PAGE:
As you can tell from Clive’s comments below he has been an active underground participant for a long, long time. He still is very active producing excellent, unusual music in England.
Among the many bands I’ve been in over the years most of which never got to the point of doing a gig, Darting Tongues was one that did many and some of those were at the Hermit Club in Brentwood (Essex, England), this was in the early 1980’s, at one of those Hermit gigs I was introduced to Phil Knight who came with his then French girl friend to do a review of our performance for the newspaper he wrote a music page for which I think was the Walthamstow Gazette. There is now a book written by Jeff Merrifield about the Hermit Club called “More Than Just Bricks”:http://www.playbackarts.co.uk/meryfela/shop.htm
Phil was and still is in The Legendary Pink Dots and is now known as The Silverman or Phil Harmonix, actually, technically speaking the Dots didn’t exist at this moment in time as they had just split up. Phil and I got on well immediately and stayed in contact. A few months after our meeting Darting Tongues also split so Phil and I put together a very basic studio in his Walthamstow flat (Walthamstow is just outside London), until I met Phil I didn’t know much about the underground cassette culture. For the following several months I drove to Phil’s every Sunday to record our fantastic music on our really crap equipment. These sessions varied from Phil and I working stuff out to improvisations which included Richard Beck who was the Darting Tongues bass player, the result of these sessions became “Primeval Waltz” by Moisten Before Use, this album was released in March 1984 and launched Fragment. At the time of writing this I am re-mixing Primeval Waltz for CDR re-issue.
By this time Phil was now living with Julia Waller who was the singer with Attrition, a new incarnation of the Dots now existed and Phil and Julia had started Terminal Kaleidoscope Distribution, needless to say Primeval Waltz was instantly on the T.K. list as indeed all future Fragment releases were until it folded a couple of years later. T.K. was later resurrected by the Dots for the Dots.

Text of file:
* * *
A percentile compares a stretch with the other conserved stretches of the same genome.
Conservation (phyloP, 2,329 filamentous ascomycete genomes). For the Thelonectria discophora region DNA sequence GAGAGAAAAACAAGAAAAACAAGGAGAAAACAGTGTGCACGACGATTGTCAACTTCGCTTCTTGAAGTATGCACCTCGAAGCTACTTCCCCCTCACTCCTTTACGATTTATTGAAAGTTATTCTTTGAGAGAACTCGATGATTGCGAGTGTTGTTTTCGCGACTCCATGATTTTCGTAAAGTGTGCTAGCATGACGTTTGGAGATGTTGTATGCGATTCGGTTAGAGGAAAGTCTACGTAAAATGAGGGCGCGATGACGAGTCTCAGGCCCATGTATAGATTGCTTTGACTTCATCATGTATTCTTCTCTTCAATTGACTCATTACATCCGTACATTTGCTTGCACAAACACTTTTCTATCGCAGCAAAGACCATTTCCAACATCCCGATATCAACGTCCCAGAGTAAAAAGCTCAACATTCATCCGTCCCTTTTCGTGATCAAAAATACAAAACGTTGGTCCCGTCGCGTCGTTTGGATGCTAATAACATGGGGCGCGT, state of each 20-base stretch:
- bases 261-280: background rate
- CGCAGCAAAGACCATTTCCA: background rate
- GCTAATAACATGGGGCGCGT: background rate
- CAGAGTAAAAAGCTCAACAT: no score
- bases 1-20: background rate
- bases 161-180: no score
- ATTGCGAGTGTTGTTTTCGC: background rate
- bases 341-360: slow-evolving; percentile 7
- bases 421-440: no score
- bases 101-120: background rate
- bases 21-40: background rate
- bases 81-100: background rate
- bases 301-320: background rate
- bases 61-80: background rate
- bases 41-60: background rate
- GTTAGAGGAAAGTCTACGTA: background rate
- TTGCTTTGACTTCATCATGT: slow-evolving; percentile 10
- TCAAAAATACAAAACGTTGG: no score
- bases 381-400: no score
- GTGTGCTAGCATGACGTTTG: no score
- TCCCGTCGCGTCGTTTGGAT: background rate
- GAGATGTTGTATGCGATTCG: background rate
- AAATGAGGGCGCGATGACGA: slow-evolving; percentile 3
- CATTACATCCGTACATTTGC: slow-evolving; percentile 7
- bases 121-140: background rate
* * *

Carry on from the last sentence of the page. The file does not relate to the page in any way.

Although a lot of sales went through T.K. I was getting lots of letters and orders etc directly to Fragment which obviously increased considerably after T.K. folded, so this period is a bit of a blur due to there being many things happening so I can honestly say I can’t remember my first contact, who it was or what it was for, but for the next several years I was constantly typing, packaging and going to the post office which thankfully was about 5 minutes walk from where I lived at that time.
Had it not been for the cassette underground I find it difficult to see how Fragment and many other labels could have got under way because commercial distributors would not touch cassette based labels so we had no choice but to operate our own mail order service and rely on independent distributors like Jarmusic and Staubgold etc. Also I can’t stress enough how important fanzines/magazines and local/college radio were for our existence, without these people there was pretty much no chance of getting your cassette based albums reviewed in any main stream publications and absolutely no chance of getting airplay on any main stream radio, I know this as fact because I tried, oh how I tried! So a BIG thank you to Don for doing his No Pigeonholes and also Mike Honeycutt’s Mystery Hearsay, there were of course many more but I’m trying not to make this full of lists. A few zins that really deserve a mention among the many were Freak Out (Italy), Psych Out (Italy), Dead Eyes (USA), Empty Quarter (UK), N.D. (USA) and Impulse (UK).
There were also many people out there who were not musicians but loved difficult music so they invented a label and started putting together compilation albums, at least once a week I would receive a request for tracks to include on some album or other and it has to be said I couldn’t keep up with the requests so most got a reply to say I had nothing available, some of those who were lucky (or not, depending on your point of view!) were Color Tapes, Mystery Hearsay, Obscure Delight, Epitapes, Irre-Tapes and Teddy Bear Music. This was a good way of getting your music out there although one had to accept by the time your track was on the final product the listener was listening to at least four generations of hiss build up with as many generations of top end loss!
But this was a great period for music and it liberated many musicians because it didn’t matter how off the wall your music was there was always people out there who would give it the time of day to review or broadcast but I know as time went by many found it increasingly difficult to keep up with their post bag as there’s only 24 hours in a day and what with their day job to contend with, time was at a premium.
So it’s now 2009 and I’m still making great music and now my productions both sound and look professional, however, as the years have gone by it seems to me that challenging music is struggling to find it’s audience, I think this is not because people aren’t open to it but they no longer have access to it, ironically because there are now so many radio stations both on the air and the net people don’t know where to start to hear it, plus of course music has been devalued due to the digital revolution and as a result music is available everywhere all of the time and most of it is free to anyone with a computer and internet connection and that worries me for it’s future!
See more Fragment covers at the Tape Label feature.